First things first—go to Multnomah Falls just outside of Portland and get the required selfie.
Multnomah Falls is arguably the most-photographed body of water in the area, the iconic 620-foot-high falls live up to their reputation, and while you’re there some of the guaranteed tourists behind by hiking 1.2 miles up to the high platform. And then go visit the other killer waterfalls in the region—Latourell, Shepperd’s Dell, Bridal Veil, and Wahkeena.
Then consider these more far-flung, less-crowded hikes.
Beyond the ubiquitous beauty of the Columbia River Gorge, Mount Hood may be the most visible reminder of all the natural glory that lies at Portland’s doorstep. And while legions of hikes proffer killer views of that peak as well as others in the Cascade Range—to say nothing of the region’s alpine lakes, rivers, streams, waterfalls, and forests, ascending Hood should be on every resident’s to-do list. Unlike some peaks, it doesn’t require serious mountaineering experience.
In fact, Mount Hood ranks just behind Mount Fuji as the most-climbed glacial peaks in the world.
But don’t let that fool you. Mount Hood is still a serious mountain. Hit the South Side Route, which starts at the parking area of Timberline Lodge at 5,800 feet; once you reach the Palmer Ski Lift, hit either the popular Hogsback/Pearly Gates route, the Old Crater for less crowds, or the more challenging West Crater Rim. And—as with all summit hikes—start early, expect loose rock and variable weather, and don’t linger around the fumaroles, which create oxygen voids.
Tom, Dick and Harry Mountain
With easy accessibility come big crowds, so try to visit this quintessential Pacific Northwest (PNW) hike on a weekday to avoid the surge of hikers that head to Mirror Lake each weekend, which sits just off Highway 26. The 5.6-mile round-trip proffers postcard-perfect views of Mount Hood, Mirror Lake, and the rugged Tom, Dick, and Harry Mountain—as well as dense forest, carpets of summer wildflowers, and an open, rocky crest to the 4,920-foot summit. Go in warmer weather, and break up the hike with dips in the lake, or head out early on a Friday and snag a backpacker-friendly campsite along the shore and day-hike all weekend long.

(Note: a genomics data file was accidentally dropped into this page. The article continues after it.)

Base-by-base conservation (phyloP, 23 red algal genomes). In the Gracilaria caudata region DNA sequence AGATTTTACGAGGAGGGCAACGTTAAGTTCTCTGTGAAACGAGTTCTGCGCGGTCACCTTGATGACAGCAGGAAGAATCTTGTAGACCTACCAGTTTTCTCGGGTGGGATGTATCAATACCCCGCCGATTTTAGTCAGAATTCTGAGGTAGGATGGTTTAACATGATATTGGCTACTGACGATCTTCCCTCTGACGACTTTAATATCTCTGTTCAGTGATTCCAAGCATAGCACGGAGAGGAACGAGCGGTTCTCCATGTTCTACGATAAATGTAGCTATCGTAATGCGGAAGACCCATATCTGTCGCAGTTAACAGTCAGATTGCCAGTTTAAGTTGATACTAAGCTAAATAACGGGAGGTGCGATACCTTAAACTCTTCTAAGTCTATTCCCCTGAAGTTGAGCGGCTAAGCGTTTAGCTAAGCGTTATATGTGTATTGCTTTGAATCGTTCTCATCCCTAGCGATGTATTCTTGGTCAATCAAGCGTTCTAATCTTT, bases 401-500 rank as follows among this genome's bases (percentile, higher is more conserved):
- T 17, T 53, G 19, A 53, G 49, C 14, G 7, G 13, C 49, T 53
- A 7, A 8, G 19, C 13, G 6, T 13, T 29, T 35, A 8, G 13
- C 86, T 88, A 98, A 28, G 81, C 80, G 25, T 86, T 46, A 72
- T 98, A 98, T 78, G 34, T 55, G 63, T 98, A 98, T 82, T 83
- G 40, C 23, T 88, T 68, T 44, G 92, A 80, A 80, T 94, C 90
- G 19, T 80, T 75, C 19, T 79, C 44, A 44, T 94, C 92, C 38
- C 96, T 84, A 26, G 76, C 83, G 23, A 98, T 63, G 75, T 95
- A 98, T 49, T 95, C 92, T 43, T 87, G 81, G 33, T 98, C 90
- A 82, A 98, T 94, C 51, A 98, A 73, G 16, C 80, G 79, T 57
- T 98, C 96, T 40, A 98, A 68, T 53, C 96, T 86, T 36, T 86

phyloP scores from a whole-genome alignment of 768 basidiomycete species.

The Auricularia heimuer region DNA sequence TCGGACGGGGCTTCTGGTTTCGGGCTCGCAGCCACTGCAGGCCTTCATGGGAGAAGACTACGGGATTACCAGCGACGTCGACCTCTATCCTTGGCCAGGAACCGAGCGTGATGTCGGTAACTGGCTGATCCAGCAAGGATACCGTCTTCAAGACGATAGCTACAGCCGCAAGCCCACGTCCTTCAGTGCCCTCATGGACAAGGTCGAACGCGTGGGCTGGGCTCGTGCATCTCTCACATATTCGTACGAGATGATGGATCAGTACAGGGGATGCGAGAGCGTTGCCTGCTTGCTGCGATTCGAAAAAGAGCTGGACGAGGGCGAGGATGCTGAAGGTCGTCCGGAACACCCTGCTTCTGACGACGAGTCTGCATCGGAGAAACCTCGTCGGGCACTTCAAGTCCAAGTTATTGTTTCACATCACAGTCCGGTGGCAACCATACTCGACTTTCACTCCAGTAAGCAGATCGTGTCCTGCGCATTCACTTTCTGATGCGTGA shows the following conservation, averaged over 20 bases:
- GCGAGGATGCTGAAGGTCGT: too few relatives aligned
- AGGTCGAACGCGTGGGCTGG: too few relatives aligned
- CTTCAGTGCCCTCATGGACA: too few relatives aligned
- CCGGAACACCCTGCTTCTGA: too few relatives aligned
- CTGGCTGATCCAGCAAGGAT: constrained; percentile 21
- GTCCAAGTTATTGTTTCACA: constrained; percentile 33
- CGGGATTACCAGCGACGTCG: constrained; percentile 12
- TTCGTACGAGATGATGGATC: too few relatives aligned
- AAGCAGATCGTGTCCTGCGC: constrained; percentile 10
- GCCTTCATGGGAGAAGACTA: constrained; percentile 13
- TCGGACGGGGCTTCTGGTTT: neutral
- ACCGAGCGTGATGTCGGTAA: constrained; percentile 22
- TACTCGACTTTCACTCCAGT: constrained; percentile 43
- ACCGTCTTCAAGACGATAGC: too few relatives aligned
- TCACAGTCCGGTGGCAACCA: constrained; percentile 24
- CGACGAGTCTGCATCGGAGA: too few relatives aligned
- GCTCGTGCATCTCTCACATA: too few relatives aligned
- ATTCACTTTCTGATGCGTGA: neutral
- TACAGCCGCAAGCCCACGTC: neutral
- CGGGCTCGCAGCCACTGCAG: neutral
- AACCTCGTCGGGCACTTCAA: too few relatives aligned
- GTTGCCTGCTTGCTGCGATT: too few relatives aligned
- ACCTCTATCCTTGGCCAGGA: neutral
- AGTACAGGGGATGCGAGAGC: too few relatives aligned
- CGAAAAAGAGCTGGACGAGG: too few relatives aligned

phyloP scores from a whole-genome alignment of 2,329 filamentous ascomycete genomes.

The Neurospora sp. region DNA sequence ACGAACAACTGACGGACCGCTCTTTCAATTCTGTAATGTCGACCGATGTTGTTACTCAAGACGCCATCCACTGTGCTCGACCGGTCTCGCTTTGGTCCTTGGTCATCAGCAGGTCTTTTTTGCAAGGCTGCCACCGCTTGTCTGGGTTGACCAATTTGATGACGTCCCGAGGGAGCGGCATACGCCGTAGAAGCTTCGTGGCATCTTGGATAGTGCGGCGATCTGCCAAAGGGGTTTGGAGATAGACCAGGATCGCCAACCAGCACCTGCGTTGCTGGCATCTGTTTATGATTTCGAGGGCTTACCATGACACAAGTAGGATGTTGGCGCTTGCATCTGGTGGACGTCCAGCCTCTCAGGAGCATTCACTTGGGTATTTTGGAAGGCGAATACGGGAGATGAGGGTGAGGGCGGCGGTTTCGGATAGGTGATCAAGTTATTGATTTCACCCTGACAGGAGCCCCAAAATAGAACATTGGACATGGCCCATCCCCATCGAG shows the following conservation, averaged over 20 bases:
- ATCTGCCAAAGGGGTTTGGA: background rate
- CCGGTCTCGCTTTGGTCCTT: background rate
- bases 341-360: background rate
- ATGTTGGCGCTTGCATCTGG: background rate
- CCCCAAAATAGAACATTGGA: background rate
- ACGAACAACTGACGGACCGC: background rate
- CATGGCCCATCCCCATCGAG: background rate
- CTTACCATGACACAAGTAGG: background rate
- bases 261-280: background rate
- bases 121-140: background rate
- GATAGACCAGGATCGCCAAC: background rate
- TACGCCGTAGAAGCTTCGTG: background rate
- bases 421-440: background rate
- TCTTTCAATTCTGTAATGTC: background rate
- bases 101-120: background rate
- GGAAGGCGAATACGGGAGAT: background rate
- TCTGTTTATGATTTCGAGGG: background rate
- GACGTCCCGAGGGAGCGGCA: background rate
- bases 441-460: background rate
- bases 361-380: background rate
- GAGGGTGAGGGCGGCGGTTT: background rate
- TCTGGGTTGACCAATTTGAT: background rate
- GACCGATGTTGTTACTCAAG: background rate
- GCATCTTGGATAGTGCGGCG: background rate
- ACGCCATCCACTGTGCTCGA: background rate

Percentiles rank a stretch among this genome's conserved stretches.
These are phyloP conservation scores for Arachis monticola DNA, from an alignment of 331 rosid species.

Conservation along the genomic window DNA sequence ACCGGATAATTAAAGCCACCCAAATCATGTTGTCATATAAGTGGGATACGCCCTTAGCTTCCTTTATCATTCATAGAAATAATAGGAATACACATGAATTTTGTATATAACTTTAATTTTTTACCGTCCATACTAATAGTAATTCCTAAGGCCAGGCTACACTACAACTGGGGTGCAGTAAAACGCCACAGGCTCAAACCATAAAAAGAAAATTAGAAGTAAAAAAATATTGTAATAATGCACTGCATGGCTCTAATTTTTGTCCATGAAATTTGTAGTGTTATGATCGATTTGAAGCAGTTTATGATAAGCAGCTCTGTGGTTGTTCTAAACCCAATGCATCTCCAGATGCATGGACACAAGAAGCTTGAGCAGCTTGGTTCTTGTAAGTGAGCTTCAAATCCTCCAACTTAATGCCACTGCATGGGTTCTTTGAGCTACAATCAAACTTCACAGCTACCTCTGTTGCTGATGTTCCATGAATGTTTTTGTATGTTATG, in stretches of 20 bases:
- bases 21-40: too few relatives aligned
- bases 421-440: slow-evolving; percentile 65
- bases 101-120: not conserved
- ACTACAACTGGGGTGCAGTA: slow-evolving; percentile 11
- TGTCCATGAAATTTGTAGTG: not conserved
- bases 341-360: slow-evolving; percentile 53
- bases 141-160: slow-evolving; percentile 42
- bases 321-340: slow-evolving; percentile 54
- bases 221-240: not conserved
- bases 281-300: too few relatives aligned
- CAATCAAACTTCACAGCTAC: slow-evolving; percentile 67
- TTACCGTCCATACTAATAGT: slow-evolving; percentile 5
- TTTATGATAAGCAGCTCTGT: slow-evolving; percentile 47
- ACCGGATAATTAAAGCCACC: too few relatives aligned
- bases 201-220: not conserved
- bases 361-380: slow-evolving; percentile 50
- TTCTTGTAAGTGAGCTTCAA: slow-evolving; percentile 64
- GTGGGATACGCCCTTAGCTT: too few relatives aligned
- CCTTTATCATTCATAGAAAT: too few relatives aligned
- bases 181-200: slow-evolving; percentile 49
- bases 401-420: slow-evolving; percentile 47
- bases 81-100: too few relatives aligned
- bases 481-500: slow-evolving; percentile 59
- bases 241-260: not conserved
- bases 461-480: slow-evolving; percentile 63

Rock of Ages Loop
Ready to feel the burn? Too soon? Sorry.
Hit this punishing 10-mile loop, which gains approximately 1,000 feet for every mile traveled, while taking in views of the Rock of Ages and Saint Peter’s Dome, twin rock formations on the Yeon Mountains and the Columbia River Gorge. Expect rock scrambles, exposure, blowdowns, loose rock, side-treks to waterfalls, and lots of steeps. Start early from Horsetail Falls Trailhead—and don’t miss the 0.2-mile side route to Rock of Ages Arch, a natural rock arch. All that, and a fraction of the crowds typical to less “extreme” hikes in the region.
Eagle Creek Trail (#501)
Part of Mount Hood National Forest, this 7.2-mile route swaps the typical PNW vista of volcanic peaks for old grown forests and rambling waterways, including loads of stream crossings of the tributaries of Eagle Creek. The grade is modest—with only 1,410 feet of elevation gain—and sits east of the community of George, at the far west end of the Salmon-Huckleberry Area, so the crowds stay thin.
Angel’s Rest/Devil’s Rest Loop
Play with polarities of good and evil on this 10.9-mile trail, which boasts a modest elevation gain of only 2,770 feet. Start at the Angel’s Rest Trailhead, climbing up to views of the Columbia River Gorge from an open talus slope before hitting a few waterfall overlooks and the summit known as Angel’s Rest, an exposed bluff dominated by a long, rocky spine flanked on three sides by cliffs.
Here the views of the river feel as if standing on nature’s own private balcony.
Then onward via Foxglove Trail to Devil’s Rest, a modest moss- and tree-covered formation that will doesn’t live up to its name—unless you recall the phrase “the best thing the devil ever did was convince people that he doesn’t exist.” From here you could sync up with trails that hit Multnomah, Fairy, and Wahkeena falls—or just loop back to the Angel’s Rest parking lot via Wahkeena Springs.